Kamala Harris cartoon in Murdoch newspaper declared ‘racist’

The Australian published a cartoon of Joe Biden referring to Kamala Harris as 'this little brown girl'

U.S. Sen. Kamala Harris (Photo by Al Drago/Getty Images)

A cartoon in one of Rupert Murdoch’s papers in Australia has been criticized as sexist and racist over its depiction of Sen. Kamala Harris.

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Joe Biden, the Democratic nominee for president, announced last week that Harris would be his running mate. A cartoonist in Australia responded with a drawing in The Australian last Friday that’s been met with backlash, The New York Times reports.


Harris and Biden are drawn side by side with the caption, “It’s time to heal a nation divided by racism … so I’ll hand you over to this little brown girl while I go for a lie-down.”

Kamala Harris thegrio.com
U.S. Sen. Kamala Harris (D-CA) speaks at the “Conversations that Count” event during the Black Enterprise Women of Power Summit at The Mirage Hotel & Casino on March 1, 2019 in Las Vegas, Nevada. Harris is campaigning for the 2020 Democratic nomination for president. (Photo by Ethan Miller/Getty Images)

Kevin Rudd, who served as Australia’s prime minister from 2007 to 2010 and returned to the post in 2013, was one of many who blasted the cartoon. He decried it as “racist and sexist” in a tweet and questioned the standards of the outlet owned by Murdoch who is the chairman of the media conglomerate News Corp.

“So how on earth does Murdoch editor Chris Dore justify publishing a racist and sexist cartoon about a US Senator who is likely to be the next Vice-President of the US? Murdoch is a Trump mouthpiece. But this is gross even by Murdoch’s gutter standards,” Rudd wrote.

Rudd filed a formal complaint with the Australian Press Council which regulates the industry. He declared the image as “drawing acute attention to [Harris’] gender and ethnicity” and that the cartoon was “deliberately race-baiting.”

He added, “The overall imputation of the cartoon is that Senator Harris is unsuited to high political office because she is immature — she is a ‘little brown girl’ — and is therefore only in her position because she benefits from charity or tokenism on the basis of race and gender.”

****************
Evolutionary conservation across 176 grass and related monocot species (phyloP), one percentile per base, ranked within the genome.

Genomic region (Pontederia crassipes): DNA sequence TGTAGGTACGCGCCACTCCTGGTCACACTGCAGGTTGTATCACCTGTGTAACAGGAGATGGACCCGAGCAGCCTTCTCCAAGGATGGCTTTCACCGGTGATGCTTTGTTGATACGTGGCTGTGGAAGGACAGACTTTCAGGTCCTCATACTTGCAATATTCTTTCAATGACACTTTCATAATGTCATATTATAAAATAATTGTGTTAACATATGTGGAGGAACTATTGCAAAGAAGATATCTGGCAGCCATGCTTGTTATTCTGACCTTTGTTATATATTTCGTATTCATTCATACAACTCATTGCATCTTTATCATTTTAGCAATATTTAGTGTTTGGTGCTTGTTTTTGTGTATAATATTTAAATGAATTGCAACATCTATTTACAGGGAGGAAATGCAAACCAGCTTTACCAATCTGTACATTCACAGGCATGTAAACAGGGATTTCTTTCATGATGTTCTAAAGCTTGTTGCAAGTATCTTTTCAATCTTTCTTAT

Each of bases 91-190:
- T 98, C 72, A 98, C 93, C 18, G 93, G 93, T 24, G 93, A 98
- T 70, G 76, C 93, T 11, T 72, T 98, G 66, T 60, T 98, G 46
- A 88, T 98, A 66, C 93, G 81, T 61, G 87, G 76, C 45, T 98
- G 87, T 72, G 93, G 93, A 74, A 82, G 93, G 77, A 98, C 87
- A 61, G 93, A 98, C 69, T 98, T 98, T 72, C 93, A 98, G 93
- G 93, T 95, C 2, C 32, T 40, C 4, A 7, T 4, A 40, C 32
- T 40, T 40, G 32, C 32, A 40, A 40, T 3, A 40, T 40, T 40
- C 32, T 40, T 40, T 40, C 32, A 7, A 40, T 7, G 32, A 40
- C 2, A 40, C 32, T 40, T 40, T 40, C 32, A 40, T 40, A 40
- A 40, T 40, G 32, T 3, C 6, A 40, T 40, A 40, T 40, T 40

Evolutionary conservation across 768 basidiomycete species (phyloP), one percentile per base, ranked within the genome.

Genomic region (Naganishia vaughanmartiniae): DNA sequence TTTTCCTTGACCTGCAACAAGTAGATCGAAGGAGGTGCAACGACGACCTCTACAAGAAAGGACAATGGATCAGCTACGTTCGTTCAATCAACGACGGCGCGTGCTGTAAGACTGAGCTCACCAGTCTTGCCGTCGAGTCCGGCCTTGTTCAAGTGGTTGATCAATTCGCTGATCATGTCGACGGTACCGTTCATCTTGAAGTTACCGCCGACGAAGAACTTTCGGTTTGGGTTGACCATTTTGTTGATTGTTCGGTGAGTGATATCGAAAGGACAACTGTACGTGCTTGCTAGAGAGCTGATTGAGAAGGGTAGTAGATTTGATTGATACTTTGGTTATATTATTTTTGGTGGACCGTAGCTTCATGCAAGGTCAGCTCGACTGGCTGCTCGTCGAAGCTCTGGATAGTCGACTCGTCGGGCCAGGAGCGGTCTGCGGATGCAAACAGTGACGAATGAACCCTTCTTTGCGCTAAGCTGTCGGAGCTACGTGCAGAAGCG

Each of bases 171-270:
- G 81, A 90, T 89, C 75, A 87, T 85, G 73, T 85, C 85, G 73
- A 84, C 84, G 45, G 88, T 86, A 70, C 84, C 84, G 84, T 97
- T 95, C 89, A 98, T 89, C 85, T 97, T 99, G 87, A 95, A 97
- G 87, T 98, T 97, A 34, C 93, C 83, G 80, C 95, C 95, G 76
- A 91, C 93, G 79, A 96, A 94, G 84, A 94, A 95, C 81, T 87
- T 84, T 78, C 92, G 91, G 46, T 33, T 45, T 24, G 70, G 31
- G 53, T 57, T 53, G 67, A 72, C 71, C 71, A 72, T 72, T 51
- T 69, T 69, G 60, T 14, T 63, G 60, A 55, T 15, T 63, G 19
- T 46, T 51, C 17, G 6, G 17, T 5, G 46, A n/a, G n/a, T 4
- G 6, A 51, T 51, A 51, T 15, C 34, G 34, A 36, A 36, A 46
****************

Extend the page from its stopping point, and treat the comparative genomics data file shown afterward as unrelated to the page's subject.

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The Australian has stood by the cartoon and the artist, Johannes Leak. They denied any racial implications of the image and claimed it was in reference to Biden using similar phrasing.

“The words ‘little black and brown girls’ belong to Joe Biden, not Johannes, and were uttered by the presidential candidate when he named Kamala Harris as his running mate on Thursday; he repeated them in a tweet soon after,” Dore said in a statement.

He added, “The intention of Johannes’s commentary was to ridicule identity politics and demean racism, not perpetuate it.”

Serena Williams thegrio.com
Serena Williams serves to Daria Gavrilova, of Australia, in the first round at the Western & Southern Open, Monday, Aug. 13, 2018, in Mason, Ohio. (AP Photo/John Minchillo)

This is not the first time that Australian media outlets have been called out for their perceived racism. In September 2018, The Herald Sun published a picture of tennis superstar Serena Williams with exaggerated features reacting to defeat by jumping up and down on a racket after her U.S. Open loss to Naomi Osaka.

The Australian Press Council ruled last year that The Herald Sun had not acted with any malice. They declared, “The Council said the cartoon “uses exaggeration and absurdity to make its point but accepts the publisher’s claim that it does not depict Ms. Williams as an ape, rather showing her as ‘spitting the dummy’ a non-racist caricature familiar to most Australian readers.”

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